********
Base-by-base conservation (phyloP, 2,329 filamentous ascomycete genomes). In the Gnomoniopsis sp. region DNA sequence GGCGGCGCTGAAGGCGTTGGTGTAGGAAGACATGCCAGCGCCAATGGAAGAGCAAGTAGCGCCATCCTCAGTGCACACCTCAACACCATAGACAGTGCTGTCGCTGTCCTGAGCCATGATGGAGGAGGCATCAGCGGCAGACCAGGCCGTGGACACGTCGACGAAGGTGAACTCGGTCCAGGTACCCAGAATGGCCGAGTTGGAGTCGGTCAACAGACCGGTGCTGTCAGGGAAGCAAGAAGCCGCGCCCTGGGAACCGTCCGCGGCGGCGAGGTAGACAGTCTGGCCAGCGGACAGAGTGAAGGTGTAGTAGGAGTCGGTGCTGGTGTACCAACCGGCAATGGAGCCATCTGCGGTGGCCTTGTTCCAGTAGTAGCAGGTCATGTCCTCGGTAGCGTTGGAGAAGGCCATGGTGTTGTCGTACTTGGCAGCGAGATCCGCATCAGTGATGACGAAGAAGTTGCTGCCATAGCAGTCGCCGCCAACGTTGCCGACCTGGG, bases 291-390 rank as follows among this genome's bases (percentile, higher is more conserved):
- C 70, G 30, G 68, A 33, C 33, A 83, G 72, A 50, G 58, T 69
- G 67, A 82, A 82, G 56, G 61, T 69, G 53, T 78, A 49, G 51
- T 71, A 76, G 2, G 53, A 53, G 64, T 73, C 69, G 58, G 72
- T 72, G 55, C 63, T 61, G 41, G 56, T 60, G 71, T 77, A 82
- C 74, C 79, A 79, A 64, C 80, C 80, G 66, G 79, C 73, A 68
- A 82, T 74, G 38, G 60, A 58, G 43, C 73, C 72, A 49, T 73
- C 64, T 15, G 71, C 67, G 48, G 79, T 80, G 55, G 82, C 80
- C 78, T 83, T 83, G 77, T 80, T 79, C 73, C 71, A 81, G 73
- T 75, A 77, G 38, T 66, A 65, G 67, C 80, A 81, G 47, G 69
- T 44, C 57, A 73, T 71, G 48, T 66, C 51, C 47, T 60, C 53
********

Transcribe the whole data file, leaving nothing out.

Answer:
Base-by-base conservation (phyloP, 2,329 filamentous ascomycete genomes). In the Gnomoniopsis sp. region DNA sequence GGCGGCGCTGAAGGCGTTGGTGTAGGAAGACATGCCAGCGCCAATGGAAGAGCAAGTAGCGCCATCCTCAGTGCACACCTCAACACCATAGACAGTGCTGTCGCTGTCCTGAGCCATGATGGAGGAGGCATCAGCGGCAGACCAGGCCGTGGACACGTCGACGAAGGTGAACTCGGTCCAGGTACCCAGAATGGCCGAGTTGGAGTCGGTCAACAGACCGGTGCTGTCAGGGAAGCAAGAAGCCGCGCCCTGGGAACCGTCCGCGGCGGCGAGGTAGACAGTCTGGCCAGCGGACAGAGTGAAGGTGTAGTAGGAGTCGGTGCTGGTGTACCAACCGGCAATGGAGCCATCTGCGGTGGCCTTGTTCCAGTAGTAGCAGGTCATGTCCTCGGTAGCGTTGGAGAAGGCCATGGTGTTGTCGTACTTGGCAGCGAGATCCGCATCAGTGATGACGAAGAAGTTGCTGCCATAGCAGTCGCCGCCAACGTTGCCGACCTGGG, bases 291-390 rank as follows among this genome's bases (percentile, higher is more conserved):
- C 70, G 30, G 68, A 33, C 33, A 83, G 72, A 50, G 58, T 69
- G 67, A 82, A 82, G 56, G 61, T 69, G 53, T 78, A 49, G 51
- T 71, A 76, G 2, G 53, A 53, G 64, T 73, C 69, G 58, G 72
- T 72, G 55, C 63, T 61, G 41, G 56, T 60, G 71, T 77, A 82
- C 74, C 79, A 79, A 64, C 80, C 80, G 66, G 79, C 73, A 68
- A 82, T 74, G 38, G 60, A 58, G 43, C 73, C 72, A 49, T 73
- C 64, T 15, G 71, C 67, G 48, G 79, T 80, G 55, G 82, C 80
- C 78, T 83, T 83, G 77, T 80, T 79, C 73, C 71, A 81, G 73
- T 75, A 77, G 38, T 66, A 65, G 67, C 80, A 81, G 47, G 69
- T 44, C 57, A 73, T 71, G 48, T 66, C 51, C 47, T 60, C 53